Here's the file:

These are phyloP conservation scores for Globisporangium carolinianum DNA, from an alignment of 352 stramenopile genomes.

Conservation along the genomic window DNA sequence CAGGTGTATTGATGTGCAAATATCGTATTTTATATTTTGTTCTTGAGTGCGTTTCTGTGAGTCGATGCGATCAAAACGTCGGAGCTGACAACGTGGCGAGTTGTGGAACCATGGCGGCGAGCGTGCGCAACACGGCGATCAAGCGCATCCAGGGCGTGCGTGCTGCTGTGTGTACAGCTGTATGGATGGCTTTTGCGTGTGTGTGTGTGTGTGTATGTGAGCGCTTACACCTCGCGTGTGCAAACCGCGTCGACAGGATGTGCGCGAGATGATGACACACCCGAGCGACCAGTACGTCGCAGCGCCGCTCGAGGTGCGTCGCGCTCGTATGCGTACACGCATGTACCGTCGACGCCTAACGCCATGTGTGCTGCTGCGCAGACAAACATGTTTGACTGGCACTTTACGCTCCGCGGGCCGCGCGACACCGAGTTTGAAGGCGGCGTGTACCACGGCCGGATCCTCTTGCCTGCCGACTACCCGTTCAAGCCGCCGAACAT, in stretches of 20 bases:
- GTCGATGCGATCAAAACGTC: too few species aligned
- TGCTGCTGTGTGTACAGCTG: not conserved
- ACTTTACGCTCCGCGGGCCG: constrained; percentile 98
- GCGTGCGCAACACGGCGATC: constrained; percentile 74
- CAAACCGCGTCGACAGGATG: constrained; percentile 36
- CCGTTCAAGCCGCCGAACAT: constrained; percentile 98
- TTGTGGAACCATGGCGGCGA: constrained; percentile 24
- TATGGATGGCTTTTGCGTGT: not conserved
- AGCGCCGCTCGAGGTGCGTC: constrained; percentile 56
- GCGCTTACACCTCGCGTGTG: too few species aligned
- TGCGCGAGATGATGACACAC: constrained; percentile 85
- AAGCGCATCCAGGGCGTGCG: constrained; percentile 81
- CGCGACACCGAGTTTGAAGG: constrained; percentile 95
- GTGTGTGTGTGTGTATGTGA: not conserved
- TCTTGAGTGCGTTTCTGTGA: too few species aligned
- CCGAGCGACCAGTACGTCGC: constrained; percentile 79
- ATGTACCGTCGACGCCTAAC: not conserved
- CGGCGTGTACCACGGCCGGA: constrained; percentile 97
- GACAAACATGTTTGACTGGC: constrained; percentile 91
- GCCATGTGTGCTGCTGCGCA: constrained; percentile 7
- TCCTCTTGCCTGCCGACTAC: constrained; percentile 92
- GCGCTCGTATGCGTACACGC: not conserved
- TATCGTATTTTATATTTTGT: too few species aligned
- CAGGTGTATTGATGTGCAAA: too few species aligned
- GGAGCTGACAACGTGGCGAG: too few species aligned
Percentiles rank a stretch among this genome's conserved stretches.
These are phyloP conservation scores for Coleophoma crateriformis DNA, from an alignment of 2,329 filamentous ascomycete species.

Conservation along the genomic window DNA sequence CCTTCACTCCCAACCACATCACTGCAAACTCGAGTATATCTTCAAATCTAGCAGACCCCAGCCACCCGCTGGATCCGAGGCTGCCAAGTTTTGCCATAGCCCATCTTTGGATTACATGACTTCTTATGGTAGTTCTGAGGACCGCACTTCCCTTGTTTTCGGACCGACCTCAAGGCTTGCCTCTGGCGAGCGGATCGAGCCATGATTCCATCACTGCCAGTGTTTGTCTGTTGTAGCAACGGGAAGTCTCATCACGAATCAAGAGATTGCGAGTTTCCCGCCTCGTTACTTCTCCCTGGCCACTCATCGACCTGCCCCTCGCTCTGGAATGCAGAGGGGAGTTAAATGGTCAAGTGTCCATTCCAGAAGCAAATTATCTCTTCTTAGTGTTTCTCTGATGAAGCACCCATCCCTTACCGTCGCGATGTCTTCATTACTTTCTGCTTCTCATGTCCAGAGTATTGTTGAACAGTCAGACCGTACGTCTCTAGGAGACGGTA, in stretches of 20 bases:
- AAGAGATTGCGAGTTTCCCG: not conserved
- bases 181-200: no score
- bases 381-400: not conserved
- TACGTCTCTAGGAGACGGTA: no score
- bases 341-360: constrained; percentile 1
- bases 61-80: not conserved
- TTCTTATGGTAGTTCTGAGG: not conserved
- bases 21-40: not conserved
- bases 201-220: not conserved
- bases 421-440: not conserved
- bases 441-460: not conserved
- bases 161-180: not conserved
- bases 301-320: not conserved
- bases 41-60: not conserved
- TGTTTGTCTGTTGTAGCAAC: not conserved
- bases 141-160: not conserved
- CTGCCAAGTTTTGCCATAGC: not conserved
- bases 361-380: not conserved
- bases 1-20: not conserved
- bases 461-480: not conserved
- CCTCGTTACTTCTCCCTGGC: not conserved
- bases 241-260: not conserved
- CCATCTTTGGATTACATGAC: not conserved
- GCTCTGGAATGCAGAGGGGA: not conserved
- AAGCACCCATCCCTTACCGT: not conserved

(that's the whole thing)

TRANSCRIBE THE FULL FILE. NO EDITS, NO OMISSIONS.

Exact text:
These are phyloP conservation scores for Globisporangium carolinianum DNA, from an alignment of 352 stramenopile genomes.

Conservation along the genomic window DNA sequence CAGGTGTATTGATGTGCAAATATCGTATTTTATATTTTGTTCTTGAGTGCGTTTCTGTGAGTCGATGCGATCAAAACGTCGGAGCTGACAACGTGGCGAGTTGTGGAACCATGGCGGCGAGCGTGCGCAACACGGCGATCAAGCGCATCCAGGGCGTGCGTGCTGCTGTGTGTACAGCTGTATGGATGGCTTTTGCGTGTGTGTGTGTGTGTGTATGTGAGCGCTTACACCTCGCGTGTGCAAACCGCGTCGACAGGATGTGCGCGAGATGATGACACACCCGAGCGACCAGTACGTCGCAGCGCCGCTCGAGGTGCGTCGCGCTCGTATGCGTACACGCATGTACCGTCGACGCCTAACGCCATGTGTGCTGCTGCGCAGACAAACATGTTTGACTGGCACTTTACGCTCCGCGGGCCGCGCGACACCGAGTTTGAAGGCGGCGTGTACCACGGCCGGATCCTCTTGCCTGCCGACTACCCGTTCAAGCCGCCGAACAT, in stretches of 20 bases:
- GTCGATGCGATCAAAACGTC: too few species aligned
- TGCTGCTGTGTGTACAGCTG: not conserved
- ACTTTACGCTCCGCGGGCCG: constrained; percentile 98
- GCGTGCGCAACACGGCGATC: constrained; percentile 74
- CAAACCGCGTCGACAGGATG: constrained; percentile 36
- CCGTTCAAGCCGCCGAACAT: constrained; percentile 98
- TTGTGGAACCATGGCGGCGA: constrained; percentile 24
- TATGGATGGCTTTTGCGTGT: not conserved
- AGCGCCGCTCGAGGTGCGTC: constrained; percentile 56
- GCGCTTACACCTCGCGTGTG: too few species aligned
- TGCGCGAGATGATGACACAC: constrained; percentile 85
- AAGCGCATCCAGGGCGTGCG: constrained; percentile 81
- CGCGACACCGAGTTTGAAGG: constrained; percentile 95
- GTGTGTGTGTGTGTATGTGA: not conserved
- TCTTGAGTGCGTTTCTGTGA: too few species aligned
- CCGAGCGACCAGTACGTCGC: constrained; percentile 79
- ATGTACCGTCGACGCCTAAC: not conserved
- CGGCGTGTACCACGGCCGGA: constrained; percentile 97
- GACAAACATGTTTGACTGGC: constrained; percentile 91
- GCCATGTGTGCTGCTGCGCA: constrained; percentile 7
- TCCTCTTGCCTGCCGACTAC: constrained; percentile 92
- GCGCTCGTATGCGTACACGC: not conserved
- TATCGTATTTTATATTTTGT: too few species aligned
- CAGGTGTATTGATGTGCAAA: too few species aligned
- GGAGCTGACAACGTGGCGAG: too few species aligned
Percentiles rank a stretch among this genome's conserved stretches.
These are phyloP conservation scores for Coleophoma crateriformis DNA, from an alignment of 2,329 filamentous ascomycete species.

Conservation along the genomic window DNA sequence CCTTCACTCCCAACCACATCACTGCAAACTCGAGTATATCTTCAAATCTAGCAGACCCCAGCCACCCGCTGGATCCGAGGCTGCCAAGTTTTGCCATAGCCCATCTTTGGATTACATGACTTCTTATGGTAGTTCTGAGGACCGCACTTCCCTTGTTTTCGGACCGACCTCAAGGCTTGCCTCTGGCGAGCGGATCGAGCCATGATTCCATCACTGCCAGTGTTTGTCTGTTGTAGCAACGGGAAGTCTCATCACGAATCAAGAGATTGCGAGTTTCCCGCCTCGTTACTTCTCCCTGGCCACTCATCGACCTGCCCCTCGCTCTGGAATGCAGAGGGGAGTTAAATGGTCAAGTGTCCATTCCAGAAGCAAATTATCTCTTCTTAGTGTTTCTCTGATGAAGCACCCATCCCTTACCGTCGCGATGTCTTCATTACTTTCTGCTTCTCATGTCCAGAGTATTGTTGAACAGTCAGACCGTACGTCTCTAGGAGACGGTA, in stretches of 20 bases:
- AAGAGATTGCGAGTTTCCCG: not conserved
- bases 181-200: no score
- bases 381-400: not conserved
- TACGTCTCTAGGAGACGGTA: no score
- bases 341-360: constrained; percentile 1
- bases 61-80: not conserved
- TTCTTATGGTAGTTCTGAGG: not conserved
- bases 21-40: not conserved
- bases 201-220: not conserved
- bases 421-440: not conserved
- bases 441-460: not conserved
- bases 161-180: not conserved
- bases 301-320: not conserved
- bases 41-60: not conserved
- TGTTTGTCTGTTGTAGCAAC: not conserved
- bases 141-160: not conserved
- CTGCCAAGTTTTGCCATAGC: not conserved
- bases 361-380: not conserved
- bases 1-20: not conserved
- bases 461-480: not conserved
- CCTCGTTACTTCTCCCTGGC: not conserved
- bases 241-260: not conserved
- CCATCTTTGGATTACATGAC: not conserved
- GCTCTGGAATGCAGAGGGGA: not conserved
- AAGCACCCATCCCTTACCGT: not conserved